FILED: May 15, 2003
and LINDA J. BENGE,
Judicial Review from Employment Appeals Board.
Argued and submitted January 3, 2003.
Peggy Hennessy argued the cause for petitioner. With her on the brief was Reeves, Kahn & Hennessy.
Kelly Knivila, Assistant Attorney General, argued the cause for respondent Employment Department. With her on the brief were Hardy Myers, Attorney General, and Mary H. Williams, Solicitor General.
No appearance for respondent Linda J. Benge.
Before Edmonds, Presiding Judge, and Kistler and Schuman, Judges.
PacifiCab Company (PacifiCab), a taxi service, fired Linda Benge (claimant), one of its drivers, who then applied for unemployment insurance benefits. PacifiCab opposed the claim on the grounds that claimant was an independent contractor and therefore not covered by the unemployment insurance laws, and in any event, even if she was an employee, she was fired for misconduct and therefore did not qualify for benefits. The Employment Department (department) issued an administrative decision allowing benefits; it concluded that claimant was an employee and that she was not discharged for misconduct. PacifiCab appealed. The hearing officer reversed, concluding that claimant was an independent contractor. Because that determination rendered claimant ineligible for benefits regardless of the reason for her discharge, the hearing officer did not reach the misconduct issue. Claimant and the department appealed to the Employment Appeals Board (EAB), which reversed the hearing officer and held that claimant was an employee. EAB issued an order so stating and remanding the case to the hearing officer for a ruling on the merits of the misconduct issue. PacifiCab seeks judicial review of that order. (1) We affirm.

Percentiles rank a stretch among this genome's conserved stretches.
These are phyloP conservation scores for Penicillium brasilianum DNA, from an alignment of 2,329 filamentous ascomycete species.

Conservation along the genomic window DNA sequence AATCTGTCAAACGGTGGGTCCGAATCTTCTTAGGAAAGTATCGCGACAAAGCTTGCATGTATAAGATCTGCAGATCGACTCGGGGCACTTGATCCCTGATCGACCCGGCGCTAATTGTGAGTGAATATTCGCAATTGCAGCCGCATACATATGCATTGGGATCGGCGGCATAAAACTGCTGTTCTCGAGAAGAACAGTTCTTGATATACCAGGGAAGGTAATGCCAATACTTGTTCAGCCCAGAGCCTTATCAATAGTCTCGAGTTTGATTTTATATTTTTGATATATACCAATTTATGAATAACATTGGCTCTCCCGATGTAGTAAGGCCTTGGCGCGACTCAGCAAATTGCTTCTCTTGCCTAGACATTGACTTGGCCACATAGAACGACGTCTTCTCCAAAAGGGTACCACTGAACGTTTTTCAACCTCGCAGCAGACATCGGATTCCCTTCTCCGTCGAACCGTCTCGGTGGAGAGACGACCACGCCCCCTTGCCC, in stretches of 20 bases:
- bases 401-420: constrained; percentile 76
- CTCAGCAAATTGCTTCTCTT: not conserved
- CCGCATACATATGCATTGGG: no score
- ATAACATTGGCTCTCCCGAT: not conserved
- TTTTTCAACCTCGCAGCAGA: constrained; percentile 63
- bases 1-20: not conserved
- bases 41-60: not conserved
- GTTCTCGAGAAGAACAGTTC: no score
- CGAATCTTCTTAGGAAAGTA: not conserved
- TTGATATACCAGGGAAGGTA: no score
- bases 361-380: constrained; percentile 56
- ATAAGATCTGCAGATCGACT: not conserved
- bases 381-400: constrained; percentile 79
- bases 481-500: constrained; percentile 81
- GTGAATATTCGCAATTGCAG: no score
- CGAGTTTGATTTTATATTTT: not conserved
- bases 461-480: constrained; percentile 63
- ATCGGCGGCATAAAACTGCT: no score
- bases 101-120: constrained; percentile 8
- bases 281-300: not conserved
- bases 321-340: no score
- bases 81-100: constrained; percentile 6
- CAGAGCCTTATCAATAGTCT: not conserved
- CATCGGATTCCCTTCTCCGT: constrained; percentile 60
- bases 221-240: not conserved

EAB made extensive findings of fact and PacifiCab does not dispute them. As relevant to this case, and in broad strokes--more detail follows in our discussion below--EAB found that PacifiCab had contracts with two public transit entities, Tri-Met and Ride Connection, to provide medical transportation services for qualifying individuals in Washington County. PacifiCab hired drivers, including claimant, to provide those services. PacifiCab allowed its drivers to use their own vehicles if the vehicles met certain standards or to lease company vehicles. Because her own vehicle did not meet the standards (it was too old), claimant leased. PacifiCab also allowed drivers to provide rides to customers independently, that is, without use of PacifiCab's dispatch service. As payment for her services, claimant received her fares minus the following deductions: a weekly assessment of $250 in "dues"; a percentage of her PacifiCab-generated fares to cover dispatch fees and other services; and $125 per week to lease the vehicle (including its two-way radio). Claimant was discharged for violating some of the standards specified in her contract after Tri-Met and Ride Connection informed PacifiCab that, because of those violations, claimant could no longer be used for agency contract work. Claimant sought unemployment insurance benefits, and these proceedings followed.
Oregon's unemployment insurance statutes, ORS chapter 657, apply only to "employment," defined with certain exceptions as "service for an employer * * * performed for remuneration or under any contract of hire * * *." ORS 657.030(1). The parties agree that claimant performed services for remuneration and under contract. However, one of the exceptions, ORS 657.040(1)(a), states that "employment" does not include services performed by an "independent contractor, as that term is defined in ORS 670.600[.]" That statute, in turn, provides that, to be considered an "independent contractor," an individual such as claimant must meet eight "standards." Each standard is conclusive, not a factor to be weighed. Trabosh v. Washington County, 140 Or App 159, 163, 915 P2d 1011 (1996). To overcome the department's determination that claimant was an employee, PacifiCab must prove that claimant met all of those standards. Travel Networkers, LLC v. Employment Dept., 175 Or App 502, 505, 30 P3d 416 (2001); Canvasser Services, Inc. v. Employment Dept., 163 Or App 270, 272, 987 P2d 562 (1999), rev den, 329 Or 650 (2000).